Wednesday November 22, 2017
Mar-17-2012 04:45TweetFollow @OregonNews
Radiation Risk to El Toro Marine VeteransRobert O'Dowd Salem-News.com
Marines may have unknowingly been exposed to radiation in Hangar 296 at closed California base.
(IRVINE, CA) - The former Marine Corps Air Station (MCAS) El Toro, California is an EPA Superfund, closed by the Marine Corps in 1999 and most of the former base sold at a public auction in 2005.
There may have been as many as 300 Marines and more unknowingly exposed to radiation from 1969 to 1999 in the Wing Supply Support Division attached to MWSG-37, MCAS El Toro.
Other units occupied the contaminated space after WSSD was transferred elsewhere on the base. The details on the number of Marines at risk to exposure in the north mezzanine of Hangar 296 are not known at this time.
According to Roy F. Weston, a Navy contractor, the administrative space in the hangar had previously been occupied by a Ra 226 paint room in the 1940s and 1950s, much of the area was found to have, or had, a potential for radioactive contamination based on site history, or known contamination above established release limits, categorized as Class 1.
Other portions of the north mezzanine have, or had, a potential for radioactive contamination based on site history, but are not expected to exceed established limits, categorized as Class 2.
Ra 226 is about one million times as radioactive as an equivalent mass of uranium. The Marine Corps and other military services mixed Ra 226 with zinc sulfide to create radioluminescent paint for aircraft gauges and instruments, allowing aircrews to see the instruments in the dark.
The light emitted by the paint is due to the radiation energy deposited in the luminescent crystals by alpha and/or beta particles.
I was one of the Marines who was assigned to WSSD in the 1960s. Exposure to radiation can cause cancer. Bladder cancer is one of the cancers linked to radiation exposure.
I survived bladder cancer in 2005. I’m not a smoker and no one in my family history ever had bladder cancer.
Imagine for a moment that you’re one of the millions of veterans who served at a base now on the EPA Superfund list.
Like many veterans you now live far from your former military base, don’t have access to the internet, have no contacts with former military friends, may be seriously ill, and unable to “connect the dots” of your illness to military service.
In fact, you may have been separated from the military for decades and have no clue that your illness is related to military service. I was luckier than most. I had worked for the EPA IG, knew my way around computers and the internet and just happened to come across a website on El Toro’s Superfund status. I nearly fell off my chair. The EPA had traced the TCE plume to Hangars 296 and 297. Further research revealed that a Navy contractor in 2002 reported the north mezzanine of Hangar 296 contaminated with radiation from a former Ra 226 paint room.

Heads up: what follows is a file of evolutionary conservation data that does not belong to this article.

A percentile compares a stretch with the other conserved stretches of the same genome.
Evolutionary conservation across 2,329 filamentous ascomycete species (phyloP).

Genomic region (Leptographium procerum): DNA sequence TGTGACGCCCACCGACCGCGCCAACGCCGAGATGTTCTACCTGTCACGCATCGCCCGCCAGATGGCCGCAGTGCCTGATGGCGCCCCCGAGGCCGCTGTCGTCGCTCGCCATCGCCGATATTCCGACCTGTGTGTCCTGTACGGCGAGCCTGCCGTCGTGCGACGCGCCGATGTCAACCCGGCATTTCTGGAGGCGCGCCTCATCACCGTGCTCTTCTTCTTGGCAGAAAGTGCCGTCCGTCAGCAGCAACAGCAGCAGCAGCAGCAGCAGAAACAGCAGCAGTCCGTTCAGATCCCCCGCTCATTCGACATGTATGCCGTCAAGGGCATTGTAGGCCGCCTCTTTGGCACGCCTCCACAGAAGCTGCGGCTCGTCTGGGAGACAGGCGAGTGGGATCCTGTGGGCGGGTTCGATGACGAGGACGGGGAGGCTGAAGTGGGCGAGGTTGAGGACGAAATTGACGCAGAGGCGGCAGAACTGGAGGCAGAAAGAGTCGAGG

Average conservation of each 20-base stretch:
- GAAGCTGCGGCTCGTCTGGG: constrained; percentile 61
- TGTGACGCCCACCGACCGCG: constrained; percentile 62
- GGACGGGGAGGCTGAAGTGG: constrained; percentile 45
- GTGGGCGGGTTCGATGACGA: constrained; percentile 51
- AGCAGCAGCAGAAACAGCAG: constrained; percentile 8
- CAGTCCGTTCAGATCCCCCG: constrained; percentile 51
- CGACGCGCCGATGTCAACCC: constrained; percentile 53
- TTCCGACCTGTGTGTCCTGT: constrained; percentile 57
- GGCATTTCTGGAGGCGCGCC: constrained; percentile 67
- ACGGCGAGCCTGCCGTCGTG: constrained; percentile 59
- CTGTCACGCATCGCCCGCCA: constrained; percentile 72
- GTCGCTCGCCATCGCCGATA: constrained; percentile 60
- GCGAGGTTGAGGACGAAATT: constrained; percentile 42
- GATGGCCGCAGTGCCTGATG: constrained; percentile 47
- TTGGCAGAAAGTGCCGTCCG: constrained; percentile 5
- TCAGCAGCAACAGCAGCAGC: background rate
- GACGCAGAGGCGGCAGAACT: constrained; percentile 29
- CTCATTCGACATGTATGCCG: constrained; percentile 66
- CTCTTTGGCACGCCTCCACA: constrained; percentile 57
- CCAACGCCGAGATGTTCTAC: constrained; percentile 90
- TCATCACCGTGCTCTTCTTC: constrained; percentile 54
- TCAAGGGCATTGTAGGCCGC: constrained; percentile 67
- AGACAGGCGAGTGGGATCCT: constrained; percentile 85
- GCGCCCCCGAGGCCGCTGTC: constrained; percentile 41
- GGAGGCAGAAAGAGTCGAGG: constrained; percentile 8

Unlike someone injured on the job from exposure to contaminants, there’s no workman compensation for a veteran to cover medical expenses or even the possibility of filing a tort lawsuit for injuries.
VETERANS CAN NOT SUE THE GOVERNMENT
Based on a Supreme Court decision, veterans cannot file a lawsuit against the government for injuries incurred on active duty. Veterans can file a VA disability claim. The catch is that a successful claim requires medical evidence of injury and a nexus statement from a medical care provider, linking your medical condition to military service.
A doctor’s opinion that your injury is “at least as likely as not” related to military service may serve as a creditable nexus statement. Many doctors do want ‘to get involved with the government’ and simply refuse to write a nexus opinion. I have personally experience, “Sorry, I’d like to help but I don’t want to get involved with the government in any type of claim.”
Even if you find a willing doctor, the VA disability process may take years to settle. A 100% disabled, unmarried veteran without any dependents receives less than $3,000 per month. This is definitely not a lotto ticket.
While military service in time of war is a duty for every able bodied citizens, even the more zealous patriots may hesitant to volunteer if the environment pollution risks are known. Purple Hearts are not awarded for death from toxic chemicals and radiation.
As late as 2009, the California Department of Public Health had not approved this hangar for unrestricted use, despite the Navy’s request to do so. I haven’t been to California in three years and the status of the hangar may still be unchanged.
Exposure to Ra 226 can be deadly. The half-life of Ra 226 is over 1,600 years. After 1,600 years, for example, 2 grams of Ra 226 will still be radioactive from a quantity of 4 grams. No Marine veterans who worked in this hangar have been notified of their possible exposure to this deadly contaminant nor are there any efforts underway by the Navy or the Marine Corps to even attempt notification through the Veteran Service Organizations.
There’s no legal requirement for notification and apparently, despite its motto of Semper Fidelis, the Marine Corps feels no moral obligation to its veterans to give them a heads-up. Please don’t take this the wrong way, most Marines that I know believe in the brotherhood and will go to great lengths to help another Marine. The problem is that there’s little effort made on the part of senior Marine Corps leadership.